Wine's Affect on Your Gut

Wines Affect on Your Gut

Right now, as you're reading this, trillions of bacteria are thriving in your gut. These little companions outnumber your own cells-you're actually more bacteria than you are human. Feeding the good bacteria in your gut can give you some glorious health benefits: staying lean, feeling happy and even being more social. For example:

  • Mycobacterium Vaccae, a bacterium that's naturally in the soil around you, significantly increased happiness in lung cancer patients who took it as a probiotic.
  • A diverse gut biome can boost tryptophan. Tryptophan turns into serotonin, the brain chemical that enhances mood. No surprise that a balanced gut can reverse depression and anxiety.
  • Diverse gut bacteria can also increase your metabolism, and even affect social skills.

Wine and the Microbiome

Natural wine is alive, which means it's rich with precious bacteria and compounds that strengthen your microbiome. To name a few:

  • Polyphenols, the antioxidants that give red wine its color, feed good gut bacteria.They also remove harmful bacteria to make room for the new ones to grow.
  • Flavanols, protect brain cells from dying in people who drink moderate red wine and ward off Alzheimer's Disease in mice.
  • Resveratrol, an antioxidant found in grape skins, makes mice leaner by fostering a balanced gut. Resveratrol, gets a lot of attention but the reality is most red wines have nearly undetectable amounts of it. Wines that have the most are Malbec, pinot Noir, Petite Syrah and St. Lsurent.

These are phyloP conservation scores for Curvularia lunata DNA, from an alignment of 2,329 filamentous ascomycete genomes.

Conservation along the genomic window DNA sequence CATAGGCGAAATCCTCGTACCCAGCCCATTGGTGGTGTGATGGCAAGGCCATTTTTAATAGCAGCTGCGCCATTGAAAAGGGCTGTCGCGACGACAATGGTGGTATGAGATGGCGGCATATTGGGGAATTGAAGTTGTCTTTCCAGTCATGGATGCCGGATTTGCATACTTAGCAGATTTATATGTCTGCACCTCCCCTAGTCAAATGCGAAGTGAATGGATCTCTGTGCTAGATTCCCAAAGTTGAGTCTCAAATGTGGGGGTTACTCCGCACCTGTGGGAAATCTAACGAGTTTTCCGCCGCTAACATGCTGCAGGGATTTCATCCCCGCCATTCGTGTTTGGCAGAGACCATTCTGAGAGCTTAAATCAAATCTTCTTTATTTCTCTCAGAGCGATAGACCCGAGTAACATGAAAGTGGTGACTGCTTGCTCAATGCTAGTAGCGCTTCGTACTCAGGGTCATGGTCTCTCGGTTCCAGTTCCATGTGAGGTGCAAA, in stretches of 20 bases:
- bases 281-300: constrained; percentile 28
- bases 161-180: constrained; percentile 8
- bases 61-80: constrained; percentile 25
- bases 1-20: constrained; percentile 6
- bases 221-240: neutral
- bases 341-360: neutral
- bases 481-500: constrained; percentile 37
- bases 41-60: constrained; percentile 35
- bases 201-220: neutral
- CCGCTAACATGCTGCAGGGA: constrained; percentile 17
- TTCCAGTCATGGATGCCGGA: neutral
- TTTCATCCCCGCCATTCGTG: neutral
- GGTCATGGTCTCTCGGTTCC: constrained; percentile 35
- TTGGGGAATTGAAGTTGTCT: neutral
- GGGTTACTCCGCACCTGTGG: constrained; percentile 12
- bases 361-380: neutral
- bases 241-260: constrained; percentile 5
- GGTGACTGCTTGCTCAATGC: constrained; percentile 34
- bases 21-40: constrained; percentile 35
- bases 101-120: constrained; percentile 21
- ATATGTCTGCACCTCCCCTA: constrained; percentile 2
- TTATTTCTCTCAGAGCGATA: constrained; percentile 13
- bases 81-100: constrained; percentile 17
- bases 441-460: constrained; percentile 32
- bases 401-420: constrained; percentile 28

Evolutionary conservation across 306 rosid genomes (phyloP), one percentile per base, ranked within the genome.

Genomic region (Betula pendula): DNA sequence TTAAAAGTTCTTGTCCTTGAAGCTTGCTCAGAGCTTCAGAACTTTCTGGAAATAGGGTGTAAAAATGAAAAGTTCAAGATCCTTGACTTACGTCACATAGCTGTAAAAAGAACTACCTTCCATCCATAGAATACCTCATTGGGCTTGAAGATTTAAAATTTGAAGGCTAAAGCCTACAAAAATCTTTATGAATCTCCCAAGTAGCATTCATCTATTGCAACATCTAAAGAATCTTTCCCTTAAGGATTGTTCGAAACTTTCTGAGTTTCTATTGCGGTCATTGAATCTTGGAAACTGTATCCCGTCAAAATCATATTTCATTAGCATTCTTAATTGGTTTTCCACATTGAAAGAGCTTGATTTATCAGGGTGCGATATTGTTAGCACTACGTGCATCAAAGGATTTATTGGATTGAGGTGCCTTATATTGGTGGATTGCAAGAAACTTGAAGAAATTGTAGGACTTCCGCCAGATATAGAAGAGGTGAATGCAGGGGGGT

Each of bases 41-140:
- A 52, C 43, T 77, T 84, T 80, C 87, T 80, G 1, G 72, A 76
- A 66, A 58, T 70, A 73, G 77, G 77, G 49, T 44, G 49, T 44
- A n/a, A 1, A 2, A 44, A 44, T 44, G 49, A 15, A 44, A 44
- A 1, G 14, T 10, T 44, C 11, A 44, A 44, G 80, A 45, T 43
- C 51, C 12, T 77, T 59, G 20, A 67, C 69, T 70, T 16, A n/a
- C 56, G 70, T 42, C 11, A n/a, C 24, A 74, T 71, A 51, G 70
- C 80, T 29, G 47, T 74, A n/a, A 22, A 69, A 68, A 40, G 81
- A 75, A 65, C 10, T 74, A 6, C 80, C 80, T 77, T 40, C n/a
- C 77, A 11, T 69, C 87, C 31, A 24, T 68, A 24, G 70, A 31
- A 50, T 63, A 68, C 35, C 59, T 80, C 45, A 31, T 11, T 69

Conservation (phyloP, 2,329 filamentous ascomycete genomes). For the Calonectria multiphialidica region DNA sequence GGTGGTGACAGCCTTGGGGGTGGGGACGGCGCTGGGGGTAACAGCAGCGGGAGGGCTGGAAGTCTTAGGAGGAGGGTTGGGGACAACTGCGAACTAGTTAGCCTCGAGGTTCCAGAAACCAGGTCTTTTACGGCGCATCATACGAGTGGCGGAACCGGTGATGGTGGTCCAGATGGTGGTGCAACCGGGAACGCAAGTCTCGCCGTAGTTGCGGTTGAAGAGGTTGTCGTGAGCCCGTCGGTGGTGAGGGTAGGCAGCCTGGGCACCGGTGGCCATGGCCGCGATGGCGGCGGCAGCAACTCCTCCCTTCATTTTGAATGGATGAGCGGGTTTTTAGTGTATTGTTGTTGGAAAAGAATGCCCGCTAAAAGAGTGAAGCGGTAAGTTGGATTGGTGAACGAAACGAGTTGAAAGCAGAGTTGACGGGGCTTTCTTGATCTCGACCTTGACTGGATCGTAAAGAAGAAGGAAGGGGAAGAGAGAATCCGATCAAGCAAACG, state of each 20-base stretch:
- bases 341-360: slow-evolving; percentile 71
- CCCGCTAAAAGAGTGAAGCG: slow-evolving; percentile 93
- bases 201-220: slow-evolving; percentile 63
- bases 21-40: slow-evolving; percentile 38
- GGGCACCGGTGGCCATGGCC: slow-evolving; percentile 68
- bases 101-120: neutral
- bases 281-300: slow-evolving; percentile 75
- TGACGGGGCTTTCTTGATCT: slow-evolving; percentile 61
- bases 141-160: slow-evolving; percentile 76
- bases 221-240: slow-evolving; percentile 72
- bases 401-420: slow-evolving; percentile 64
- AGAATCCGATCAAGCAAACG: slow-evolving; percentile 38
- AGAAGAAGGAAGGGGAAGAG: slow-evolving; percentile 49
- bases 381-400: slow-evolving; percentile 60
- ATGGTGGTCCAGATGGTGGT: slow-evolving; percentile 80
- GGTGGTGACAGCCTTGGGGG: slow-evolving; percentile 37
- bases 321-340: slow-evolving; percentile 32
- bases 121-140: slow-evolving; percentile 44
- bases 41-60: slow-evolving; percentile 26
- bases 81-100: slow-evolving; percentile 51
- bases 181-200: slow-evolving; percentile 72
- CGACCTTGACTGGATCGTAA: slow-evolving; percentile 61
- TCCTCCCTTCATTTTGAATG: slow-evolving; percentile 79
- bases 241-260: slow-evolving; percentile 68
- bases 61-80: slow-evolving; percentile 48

• Saccharomyces cerevisiae, is a wild yeast that gives wine a spicy, fruity flavor. It's good for more than just taste: S. cerevisiae also increases absorption of zinc, magnesium, calcium, and iron through your intestinal wall. Commercial wine sterilized to get rid of most native yeast, but you'll fine an abundance of S. cerevisiae in natural wine.
  • Probiotic bacteria, also form in wine while it ferments. Commercial wines are filtered to get rid of nearly all bacteria and sediment, but natural wine keeps those beneficial bacteria in.

Can Wine Damage Your Gut?

It can, although the harmful compounds are lower in natural wines. Sugar, can feed the harmful yeast Candida and other pathogens in your gut. Sugar hurts gut bacterial balance and decreases brain function in mice, too. Dry wines that are left to fully ferment have less than 3g of sugar and won't cause bloating. Alcohol, is a toxin for your gut too. It increases gut permeability (leaky gut), which can cause gut inflammation. Try to find lower alcohol wines to avoid negative effects. Acetaldehyde, is a fermentation byproduct that increases intestinal permeability and makes you feel hungover. During the final steps of fermentation, yeasts use up acetaldehyde as fuel, and bacteria break it down.

The Healthiest Wine for Your Gut

The healthiest wine is real wine grown in accordance with nature. Look for the following:

  • Organic Grapes, grapes grown organically have more polyphenols and antioxidants than conventional grapes do. Grapevines produce antioxidants as a natural way to protect against microbes and pests.
  • Natural Wines, commercial processing techniques, like extreme filtration, damage or remove many of the good compounds in wine. Manufacturers often replace them with artificial coloring and lab created yeast strains.
  • Low Sulfites, sulfites kill bacteria to stabilize a wine. The lower the sulfites, the more alive a wine remains. You can see the difference under a microscope-low sulfite wine is vibrant with a diverse spectrum of wild bacteria and yeast.
  • Sugar Free, Low Alcohol Wine, sugar and alcohol are the two biggest toxins in wine. Try to find the driest, lowest alcohol wines possible.

Courtesy Dry Farm Wines

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